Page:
New York Rangers left wing Chris Kreider /

no discernible statistical difference in Kreider’s performance over the past two seasons. It was in the area of the eye test, however, where Kreider failed to progress. He didn’t take the body, use his speed or present himself as an opponent that needs to be feared, despite the fact that he should do and be all of those things night in and night out. Here again, Vigneault used the carrot and not the stick, and this was with Kreider making comment after comment in the press regarding his own poor play.

As for McDonagh, injuries have slowed his development, no doubt, but cannot be considered the primary influence on his pedestrian play, and pedestrian lay from McDonagh is not enough. He is simply not the player he was two years ago on a number of levels. As outsiders we have no way to

New York Rangers
New York Rangers defenseman Ryan McDonagh /

know what his locker room presence may be, but he is certainly respected by his teammates. Regardless, his on-ice impact is not what it once was and in this regard Vigneault and his staff have not appeared to push the right buttons.

Which brings us to the core point of the discussion, the fact that Vigneault was incapable of pushing the right buttons on too many players that were critical to the success or failure of the team. When alternatives existed, such as Dylan McIlrath for Girardi and/or Boyle, a more prominent role for Oscar Lindbergh to push Kevin Hayes, or the insertion of rookie d-man Brady Skjei into the mix earlier and more often to alleviate a tired or overworked d-corps, Vigneault stubbornly clung to the horses that served him well in the past. Admirable? Yes. Wise? No. This practice stunted the growth of younger players, pushed veteran players beyond their limits and sent the message that mediocrity was condoned.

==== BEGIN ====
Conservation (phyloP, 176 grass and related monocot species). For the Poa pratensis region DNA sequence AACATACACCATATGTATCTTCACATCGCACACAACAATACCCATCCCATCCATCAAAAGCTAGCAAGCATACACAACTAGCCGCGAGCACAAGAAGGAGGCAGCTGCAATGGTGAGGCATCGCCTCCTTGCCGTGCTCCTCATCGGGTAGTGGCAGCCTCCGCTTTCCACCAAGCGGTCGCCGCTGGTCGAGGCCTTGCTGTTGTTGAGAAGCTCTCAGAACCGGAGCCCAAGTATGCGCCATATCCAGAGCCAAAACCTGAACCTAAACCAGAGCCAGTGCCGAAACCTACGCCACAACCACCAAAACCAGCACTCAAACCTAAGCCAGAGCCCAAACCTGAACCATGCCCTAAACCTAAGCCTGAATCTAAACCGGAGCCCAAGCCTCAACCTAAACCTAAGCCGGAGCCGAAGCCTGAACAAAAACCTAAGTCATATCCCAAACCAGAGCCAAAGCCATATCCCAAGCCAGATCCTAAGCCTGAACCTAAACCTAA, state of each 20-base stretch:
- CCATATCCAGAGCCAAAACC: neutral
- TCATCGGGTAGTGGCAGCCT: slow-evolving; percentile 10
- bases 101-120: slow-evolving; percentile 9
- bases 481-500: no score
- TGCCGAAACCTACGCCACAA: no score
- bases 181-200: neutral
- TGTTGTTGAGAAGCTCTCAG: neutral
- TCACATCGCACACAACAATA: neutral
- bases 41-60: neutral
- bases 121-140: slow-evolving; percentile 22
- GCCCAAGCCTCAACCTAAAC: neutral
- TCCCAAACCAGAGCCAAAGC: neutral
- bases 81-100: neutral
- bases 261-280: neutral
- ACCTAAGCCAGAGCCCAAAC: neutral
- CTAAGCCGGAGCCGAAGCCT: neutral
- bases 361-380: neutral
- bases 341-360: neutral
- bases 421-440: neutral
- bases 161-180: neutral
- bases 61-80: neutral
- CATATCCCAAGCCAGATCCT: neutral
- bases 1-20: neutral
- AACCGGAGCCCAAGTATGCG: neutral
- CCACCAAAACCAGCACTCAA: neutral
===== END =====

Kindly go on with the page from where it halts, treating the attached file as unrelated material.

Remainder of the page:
The Rangers’ Cultural Breakdown is Evident Too Often

This was a team built on unity that failed to consistently unite, even progressing to the point where players publicly grumbled about dedication and effort levels. Vigneault is well known as a hands-off coach, preferring that players police themselves. With a veteran group this approach is viable, but when a veteran group demonstrates that it is incapable of sustained effort and intensity it is time for the coach to step in to change the dynamic. More often than not, changing the dynamic means changing the players, at least incrementally. Vigneault’s unwillingness to sit Kreider and Hayes, replace Girardi and Boyle with McIlrath more frequently and insert Skjei into the group until injuries forced his hand hurt this team tremendously.

What’s Next for AV?

Dec 15, 2015; New York, NY, USA; New York Rangers defenseman Brady Skjei (76) warms up before a game against the Edmonton Oilers at Madison Square Garden. Mandatory Credit: Brad Penner-USA TODAY Sports
New York Rangers defenseman Brady Skjei /

As the saying goes, you cant replace an entire team but you can replace the coach. One sub-par season does not warrant Vigneault being let go, and there is no chance this happens during the off-season anyway. If the team struggles out of the gate, though, and is mired in the type of funk that infected the 2015-16 group far too frequently, look for Vigneault to be on the hot seat no later than December of this year. While the Rangers project to be much younger heading into the new season, with a number of prospects pushing for substantial ice-time, wholesale changes to the older core do not appear in the making. This means the clock ticks louder for Vigneault, 48 wins per season notwithstanding.